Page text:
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Since the early 1960’s when Dr. Edward O. Thorp told the world in his book Beat the Dealer that the casino game of blackjack could be beaten, players have dreamed of the pot of gold at the end of the rainbow to be won playing cards. Unfortunately, although the book was a best-seller and thousands of players read it, the average player couldn’t quite get the gist of the Good Doctor’s Ten Count. That was  a good thing for the casinos, because players developed a greater interest in blackjack but the casinos still made a lot more money.

It was also a good thing for card counting, because people like Julian Braun came along and improved Thorp’s original system, making the art of counting easier for players. Unlike slot machines, where the house edge is typically 4 to 6%, blackjack players who understand the standard plays of hitting, doubling down and splitting hands can experience better results:

Location House Advantage
Las Vegas 1.10%
Monte Carlo 1.10%
Atlantic City 1.00%
Reno and Lake Tahoe 1.50%
6/5 Blackjack 2.40%
Video Blackjack 2.50%

 House Edge for Novice Blackjack Players

When players put the time into learning Basic Strategy they can reduce the house edge to approximately half the above numbers. That means the house has a very small edge and you’ll be able to book some winners on occasion. For players who learn an actual card-counting system, the results can be positive numbers where they actually hold an edge over the house based on their proficiency and the house rules, as well as the strength of their system.

Obviously the better the system, the higher percentage edge the player can expect, but there is one other aspect of play that should be included in figuring out a players’ overall win rate or earnings potential and that is the bet spread. Early blackjack players tried to hide their ability and knowledge by keeping their bet-spread at about six units. That meant that a player who risked $5 off the top of the deck and spread to $30 as their highest wager could only make a small amount compared to the ideal bet-spread of 10 to 1.

For ease of argument, let’s assume that you earn just half as much overall with the smaller bet-spread. If you don’t find some clever ways of using Cover Play to hide your ability, you’ll only earn half the amounts listed under each count. If you have a good act and get good cut-card placement, you can certainly earn a long-term profit, although your bankroll must also be considered.

Aces and Fives Count Earnings

After graduating from basic strategy where you are playing at about a one-half percent disadvantage with liberal Las Vegas Strip or Atlantic City blackjack rules, you can pick-up about three-quarters of a percent by learning the Aces and Fives Count. Overall this means you’ll play with about a .25% edge (assuming a 1 to 10 bet spread).  Single deck games will have slightly better odds than multiple deck shoe games, but overall you’ll hold an edge.

The amount you’ll earn of course is based on how many hands you play per hour and your average bet. If your bet off-the-top of the deck is $5 and your top wager is $50, your average wager will be about $20. Since you can get up to 100 hands per hour with a speedy dealer on a three or four-handed game, let’s use that as the basis and say you’ll make .25% of one bet per hour. That equals $5 per hour in earnings.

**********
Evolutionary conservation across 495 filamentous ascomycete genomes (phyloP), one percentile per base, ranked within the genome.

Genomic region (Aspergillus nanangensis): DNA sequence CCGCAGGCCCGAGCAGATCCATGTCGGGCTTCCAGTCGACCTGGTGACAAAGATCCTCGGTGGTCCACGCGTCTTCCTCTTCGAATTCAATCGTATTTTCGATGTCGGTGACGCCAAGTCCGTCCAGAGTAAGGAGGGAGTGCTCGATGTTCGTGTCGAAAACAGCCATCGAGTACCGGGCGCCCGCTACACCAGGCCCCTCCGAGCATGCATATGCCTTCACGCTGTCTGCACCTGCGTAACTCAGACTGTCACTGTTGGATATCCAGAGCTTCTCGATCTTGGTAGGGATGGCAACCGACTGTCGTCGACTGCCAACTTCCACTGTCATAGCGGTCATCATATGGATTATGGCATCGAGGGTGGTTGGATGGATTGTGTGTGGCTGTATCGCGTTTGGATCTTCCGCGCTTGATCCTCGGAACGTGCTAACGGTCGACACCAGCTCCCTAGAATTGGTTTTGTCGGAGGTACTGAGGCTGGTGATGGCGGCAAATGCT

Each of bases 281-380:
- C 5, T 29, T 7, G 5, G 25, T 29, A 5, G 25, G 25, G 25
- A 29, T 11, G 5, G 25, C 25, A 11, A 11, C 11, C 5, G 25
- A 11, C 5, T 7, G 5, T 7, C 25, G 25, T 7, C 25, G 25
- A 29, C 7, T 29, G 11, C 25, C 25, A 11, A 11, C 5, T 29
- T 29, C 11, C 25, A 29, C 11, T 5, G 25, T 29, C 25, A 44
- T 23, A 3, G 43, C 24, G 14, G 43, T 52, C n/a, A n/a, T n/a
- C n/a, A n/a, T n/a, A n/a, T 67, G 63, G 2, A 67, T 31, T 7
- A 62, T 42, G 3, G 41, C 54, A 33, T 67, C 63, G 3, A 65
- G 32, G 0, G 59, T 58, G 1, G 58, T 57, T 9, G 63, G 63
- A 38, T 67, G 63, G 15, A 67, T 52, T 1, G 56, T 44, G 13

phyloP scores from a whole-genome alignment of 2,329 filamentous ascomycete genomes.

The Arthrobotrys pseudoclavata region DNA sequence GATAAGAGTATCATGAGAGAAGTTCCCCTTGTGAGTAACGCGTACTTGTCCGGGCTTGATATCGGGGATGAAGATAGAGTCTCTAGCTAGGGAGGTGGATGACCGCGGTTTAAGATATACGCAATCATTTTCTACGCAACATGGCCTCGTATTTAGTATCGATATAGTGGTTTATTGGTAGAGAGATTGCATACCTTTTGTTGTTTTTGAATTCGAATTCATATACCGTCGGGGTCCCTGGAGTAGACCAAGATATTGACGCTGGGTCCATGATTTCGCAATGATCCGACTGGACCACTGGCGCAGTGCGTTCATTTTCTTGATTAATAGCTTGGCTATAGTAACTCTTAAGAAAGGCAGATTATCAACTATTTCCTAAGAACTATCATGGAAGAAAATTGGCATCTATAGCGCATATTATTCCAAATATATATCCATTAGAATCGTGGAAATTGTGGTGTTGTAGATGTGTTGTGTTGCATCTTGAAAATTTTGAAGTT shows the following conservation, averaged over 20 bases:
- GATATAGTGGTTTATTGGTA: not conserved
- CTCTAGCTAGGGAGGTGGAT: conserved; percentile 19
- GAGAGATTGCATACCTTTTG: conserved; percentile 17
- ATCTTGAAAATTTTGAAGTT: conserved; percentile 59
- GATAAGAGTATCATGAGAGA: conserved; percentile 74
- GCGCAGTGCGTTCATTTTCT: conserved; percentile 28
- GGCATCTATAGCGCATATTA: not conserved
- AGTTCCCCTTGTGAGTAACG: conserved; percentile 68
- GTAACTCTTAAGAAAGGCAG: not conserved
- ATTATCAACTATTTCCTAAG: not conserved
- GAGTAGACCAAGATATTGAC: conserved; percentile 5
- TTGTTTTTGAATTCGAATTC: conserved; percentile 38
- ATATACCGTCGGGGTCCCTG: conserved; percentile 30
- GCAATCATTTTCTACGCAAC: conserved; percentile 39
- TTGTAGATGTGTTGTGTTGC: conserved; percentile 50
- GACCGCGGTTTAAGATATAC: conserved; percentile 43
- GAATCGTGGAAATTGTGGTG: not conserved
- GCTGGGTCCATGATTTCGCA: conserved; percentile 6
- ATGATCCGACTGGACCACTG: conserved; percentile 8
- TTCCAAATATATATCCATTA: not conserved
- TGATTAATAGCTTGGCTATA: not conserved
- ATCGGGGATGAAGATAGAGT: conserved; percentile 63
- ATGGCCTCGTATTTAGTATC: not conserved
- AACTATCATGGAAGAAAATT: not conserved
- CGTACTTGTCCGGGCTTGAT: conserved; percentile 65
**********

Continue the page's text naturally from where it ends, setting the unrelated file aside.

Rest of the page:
While that might not seem like much it’s quite a difference from losing money each evening! Give it a try and see how you like it.

Simple Plus Minus Count Potential

After perfecting an introductory count, players usually move up to the Plus Minus count at blackjack to increase their earnings potential. By this time they should understand that you need a substantial bankroll to support the ups and downs of play (400 units is nice for a start). The higher the average edge, the smaller the number of units needs to be for the player to keep within a 5% element of ruin (where you lose your entire bankroll and want to punt your dog over a hedge).

With those nice liberal rules we all shoot for, the Plus Minus count can take you to about a .60% edge with a 1 to 10 unit bet spread. With 100 hands per hour a proficient card counter can expect to make about $12 per hour. If you want to earn more, you’ll need to learn ways to get your wager even higher during positive counts by spreading to two hands and letting wagers ride when the time is right.

Advanced Point Count

There are several good Advanced Point Counts including Hi-Opt, Revere APC and the Uston APC. Each has their own pros and cons. Some counts rely on more mathematics than others. Some demand more practice and patience. Some, like that used by Ken Uston, relied on a side-count of aces that improved the players’ ability to make specific wagers based on how rich the deck is in aces. That’s nice.

Overall, the successful counter with that sought-for spread of 1 to 10 units and a good act can expect to make about the same with any of the above counts – somewhere in the neighborhood of 1% of their overall wagers per hour. Players restricted by rules (such as double down on 10 and 11 only, as in Reno and Lake Tahoe, Nevada) will have a lower expectation, but can improve slightly with a 1 to 12 spread.

That 1% edge translates easily to about $20 per hour. If you play at a higher rate, say $25 to $250, your hourly earnings can top $100.  Is that enough to make you learn your lessons and move up?

 

 

 

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